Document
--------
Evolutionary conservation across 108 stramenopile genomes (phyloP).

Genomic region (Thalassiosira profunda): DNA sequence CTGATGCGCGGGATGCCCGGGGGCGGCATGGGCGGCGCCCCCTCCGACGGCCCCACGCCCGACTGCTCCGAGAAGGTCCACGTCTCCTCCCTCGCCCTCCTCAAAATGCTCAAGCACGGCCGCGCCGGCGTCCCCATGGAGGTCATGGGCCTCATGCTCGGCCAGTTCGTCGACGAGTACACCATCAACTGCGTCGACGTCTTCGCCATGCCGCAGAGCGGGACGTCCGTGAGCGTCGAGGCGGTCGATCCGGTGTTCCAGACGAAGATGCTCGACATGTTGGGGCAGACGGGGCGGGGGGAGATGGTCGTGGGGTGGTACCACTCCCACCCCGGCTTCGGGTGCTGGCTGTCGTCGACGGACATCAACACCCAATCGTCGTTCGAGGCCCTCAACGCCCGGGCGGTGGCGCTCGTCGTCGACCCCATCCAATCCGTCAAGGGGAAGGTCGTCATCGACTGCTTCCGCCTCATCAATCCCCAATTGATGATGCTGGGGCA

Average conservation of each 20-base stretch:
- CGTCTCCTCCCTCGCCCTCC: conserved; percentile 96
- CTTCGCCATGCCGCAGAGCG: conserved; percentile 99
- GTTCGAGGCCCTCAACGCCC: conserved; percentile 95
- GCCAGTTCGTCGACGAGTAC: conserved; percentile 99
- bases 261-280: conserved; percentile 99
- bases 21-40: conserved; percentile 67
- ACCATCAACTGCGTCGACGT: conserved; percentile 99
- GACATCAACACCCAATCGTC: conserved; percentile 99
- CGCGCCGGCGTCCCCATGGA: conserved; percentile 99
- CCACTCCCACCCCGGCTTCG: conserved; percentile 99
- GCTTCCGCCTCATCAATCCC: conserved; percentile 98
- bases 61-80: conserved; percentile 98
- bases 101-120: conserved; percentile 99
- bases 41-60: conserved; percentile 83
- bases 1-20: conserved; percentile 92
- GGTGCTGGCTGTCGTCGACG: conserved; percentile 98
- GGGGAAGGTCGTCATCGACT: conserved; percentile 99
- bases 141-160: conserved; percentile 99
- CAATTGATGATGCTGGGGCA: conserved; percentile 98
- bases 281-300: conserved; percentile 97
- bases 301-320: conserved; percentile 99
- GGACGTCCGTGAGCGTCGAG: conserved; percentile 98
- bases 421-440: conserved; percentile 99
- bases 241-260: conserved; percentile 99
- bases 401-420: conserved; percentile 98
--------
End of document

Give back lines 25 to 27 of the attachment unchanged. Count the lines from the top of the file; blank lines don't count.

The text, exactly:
- GGACGTCCGTGAGCGTCGAG: conserved; percentile 98
- bases 421-440: conserved; percentile 99
- bases 241-260: conserved; percentile 99